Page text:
Last glacial period
The last cold period , also called the last glacial (or, somewhat ambiguously, the last ice age ) followed in the Young Pleistocene following the last warm period before the present day. It began about 115,000 years ago and ended with the beginning of the Holocene about 11,700 years ago. In the last glacial period, as in the previous glacial periods, there was a cooling of the climate all over the world, extensive glaciations , widespread flooding and a drop in sea level with the formation of land bridges .
The term ice age is easy to confuse with that of the ice age and should therefore be avoided.
Ice ages are longer phases in the earth's history in which the polar regions of the earth are glaciated, as is currently the case. The Cenozoic Ice Age is currently ruling .
Shorter climatic fluctuations within ice ages are called cold periods and warm periods .
- Warm periods within an ice age, in which continental ice sheets completely withdraw from the temperate latitudes , are also called interglacials . One such interglacial, the Holocene, currently prevails .
- Cold periods with extensive glaciations of the continents in the temperate latitudes are also called glacials . In common language they are often called Ice Ages .
- The end of the last glacial period or the last glacial thus marked the beginning of the present warm period or the present interglacial within the still ongoing Ice Age.
The last cold period lasted around 100,000 years, within this period there were again brief warm phases ( interstadials ) between cold phases ( stadials ). The glaciers repeatedly advanced and retreated several times, and the flora and fauna followed the fluctuations accordingly. Many species that could not survive in polar and boreal climates temporarily found new habitats in refuges in warmer regions. The last glacial maximum ( Last Glacial Maximum , LGM) was around 21,000 to 18,000 years ago. Although the temporal courses of temperatures and glaciations are similar worldwide, there are differences in the details from continent to continent.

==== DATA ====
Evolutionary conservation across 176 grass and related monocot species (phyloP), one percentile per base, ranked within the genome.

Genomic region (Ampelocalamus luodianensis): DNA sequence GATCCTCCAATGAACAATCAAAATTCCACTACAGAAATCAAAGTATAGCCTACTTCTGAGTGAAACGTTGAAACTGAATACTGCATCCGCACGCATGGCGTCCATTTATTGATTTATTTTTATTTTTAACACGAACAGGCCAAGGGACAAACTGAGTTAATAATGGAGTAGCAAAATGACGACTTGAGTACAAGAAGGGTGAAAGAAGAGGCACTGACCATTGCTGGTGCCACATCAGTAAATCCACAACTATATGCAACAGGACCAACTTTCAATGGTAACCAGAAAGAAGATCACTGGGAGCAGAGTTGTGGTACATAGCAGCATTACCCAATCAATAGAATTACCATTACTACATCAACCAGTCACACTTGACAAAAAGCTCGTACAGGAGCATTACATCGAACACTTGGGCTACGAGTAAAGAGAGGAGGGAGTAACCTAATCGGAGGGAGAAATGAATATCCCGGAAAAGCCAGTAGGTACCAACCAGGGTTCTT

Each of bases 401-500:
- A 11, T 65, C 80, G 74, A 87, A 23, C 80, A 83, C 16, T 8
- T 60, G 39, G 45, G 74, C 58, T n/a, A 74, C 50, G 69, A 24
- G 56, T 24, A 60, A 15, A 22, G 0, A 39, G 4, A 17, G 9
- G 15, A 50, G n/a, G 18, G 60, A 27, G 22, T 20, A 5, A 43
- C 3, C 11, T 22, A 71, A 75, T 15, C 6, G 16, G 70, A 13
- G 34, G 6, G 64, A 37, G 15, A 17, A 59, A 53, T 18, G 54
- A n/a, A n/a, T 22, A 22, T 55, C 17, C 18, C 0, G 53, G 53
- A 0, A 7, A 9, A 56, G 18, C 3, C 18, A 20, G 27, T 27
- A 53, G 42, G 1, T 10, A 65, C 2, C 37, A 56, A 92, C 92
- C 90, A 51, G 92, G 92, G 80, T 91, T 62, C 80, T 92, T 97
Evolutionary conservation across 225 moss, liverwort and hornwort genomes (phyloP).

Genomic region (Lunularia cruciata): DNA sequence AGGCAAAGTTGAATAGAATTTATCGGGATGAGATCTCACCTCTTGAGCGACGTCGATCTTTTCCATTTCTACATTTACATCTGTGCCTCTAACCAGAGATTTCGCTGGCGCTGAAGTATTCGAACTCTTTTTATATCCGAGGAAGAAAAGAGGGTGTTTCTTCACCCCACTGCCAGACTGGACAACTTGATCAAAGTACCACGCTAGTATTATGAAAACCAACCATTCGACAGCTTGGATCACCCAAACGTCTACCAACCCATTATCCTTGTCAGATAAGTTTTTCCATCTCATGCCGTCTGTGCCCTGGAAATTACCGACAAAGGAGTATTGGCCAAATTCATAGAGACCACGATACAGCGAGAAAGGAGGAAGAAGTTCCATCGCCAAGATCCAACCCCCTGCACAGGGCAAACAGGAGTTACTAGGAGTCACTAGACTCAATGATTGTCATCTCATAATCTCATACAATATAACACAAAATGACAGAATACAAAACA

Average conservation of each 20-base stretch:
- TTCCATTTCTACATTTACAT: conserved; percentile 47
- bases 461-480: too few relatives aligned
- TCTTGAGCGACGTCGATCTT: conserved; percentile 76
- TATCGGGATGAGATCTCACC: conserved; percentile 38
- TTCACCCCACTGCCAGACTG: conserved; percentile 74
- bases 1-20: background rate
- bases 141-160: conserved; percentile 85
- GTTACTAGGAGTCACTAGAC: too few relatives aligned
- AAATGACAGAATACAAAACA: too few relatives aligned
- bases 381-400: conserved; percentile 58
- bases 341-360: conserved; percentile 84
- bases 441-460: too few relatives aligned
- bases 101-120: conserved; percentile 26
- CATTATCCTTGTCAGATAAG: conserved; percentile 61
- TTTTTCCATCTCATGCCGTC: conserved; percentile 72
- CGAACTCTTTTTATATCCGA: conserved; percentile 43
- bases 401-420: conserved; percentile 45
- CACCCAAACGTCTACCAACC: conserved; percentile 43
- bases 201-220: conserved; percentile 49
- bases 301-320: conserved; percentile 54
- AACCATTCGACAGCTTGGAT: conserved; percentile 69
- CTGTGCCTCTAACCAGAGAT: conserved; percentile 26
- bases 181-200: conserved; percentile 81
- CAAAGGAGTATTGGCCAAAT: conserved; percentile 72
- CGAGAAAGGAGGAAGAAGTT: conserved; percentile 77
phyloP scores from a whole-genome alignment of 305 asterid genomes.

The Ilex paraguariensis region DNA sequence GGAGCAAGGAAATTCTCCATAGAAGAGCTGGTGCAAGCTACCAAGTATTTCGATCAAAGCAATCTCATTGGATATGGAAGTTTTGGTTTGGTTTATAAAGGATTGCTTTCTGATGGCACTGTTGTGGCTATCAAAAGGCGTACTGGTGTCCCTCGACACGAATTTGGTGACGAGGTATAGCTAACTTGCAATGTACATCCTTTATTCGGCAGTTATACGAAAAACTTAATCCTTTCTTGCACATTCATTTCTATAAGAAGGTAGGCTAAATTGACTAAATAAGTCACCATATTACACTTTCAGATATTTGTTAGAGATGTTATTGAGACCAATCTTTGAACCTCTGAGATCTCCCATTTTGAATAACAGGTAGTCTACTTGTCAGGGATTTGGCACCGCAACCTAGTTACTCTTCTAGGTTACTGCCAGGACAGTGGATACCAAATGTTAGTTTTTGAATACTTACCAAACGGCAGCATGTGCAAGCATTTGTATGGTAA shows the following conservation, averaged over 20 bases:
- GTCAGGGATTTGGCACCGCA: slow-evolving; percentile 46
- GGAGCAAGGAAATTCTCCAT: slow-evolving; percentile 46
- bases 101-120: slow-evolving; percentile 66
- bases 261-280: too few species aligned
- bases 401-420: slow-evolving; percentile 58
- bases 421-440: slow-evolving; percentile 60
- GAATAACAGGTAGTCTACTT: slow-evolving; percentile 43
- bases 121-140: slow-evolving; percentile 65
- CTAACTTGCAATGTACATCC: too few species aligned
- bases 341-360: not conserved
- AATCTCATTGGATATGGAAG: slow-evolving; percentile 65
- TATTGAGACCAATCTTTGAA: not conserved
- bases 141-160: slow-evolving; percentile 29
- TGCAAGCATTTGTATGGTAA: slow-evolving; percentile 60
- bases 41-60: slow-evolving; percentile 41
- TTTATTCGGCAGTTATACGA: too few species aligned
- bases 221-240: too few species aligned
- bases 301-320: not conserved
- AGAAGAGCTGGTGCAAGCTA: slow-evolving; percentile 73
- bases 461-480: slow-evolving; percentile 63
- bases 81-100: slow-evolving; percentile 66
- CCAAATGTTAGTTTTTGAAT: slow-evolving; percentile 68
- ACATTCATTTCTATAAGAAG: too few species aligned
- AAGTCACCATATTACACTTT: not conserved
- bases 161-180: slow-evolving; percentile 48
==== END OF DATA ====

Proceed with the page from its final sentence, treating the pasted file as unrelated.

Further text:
Large areas of the earth are still shaped today by the consequences of the glaciations of this cold period.
Geologists traditionally work on a regional basis and therefore do not designate cold periods as global climatic and time periods, but in relation to a specific region in which they can be detected. This is particularly the case for the last glacial period. The cold period therefore has different names in different regions of the world. In the Alpine region it is called Würm - in North and Central Europe as the Vistula - in Eastern Europe as Waldai- in Siberia as Zyryanka- , to the British Isles as Devensian- in Ireland as Midlandian- in North America as Fraser , Pinedale - , Wisconsin or Wisconsinan , in Venezuela as Mérida , in Chile as Llanquihue and in New Zealand as Otira . The respective regional manifestations of the Cold Age are individually defined and dated accordingly and are also subdivided into individual subsections as well as stadials and interstadials.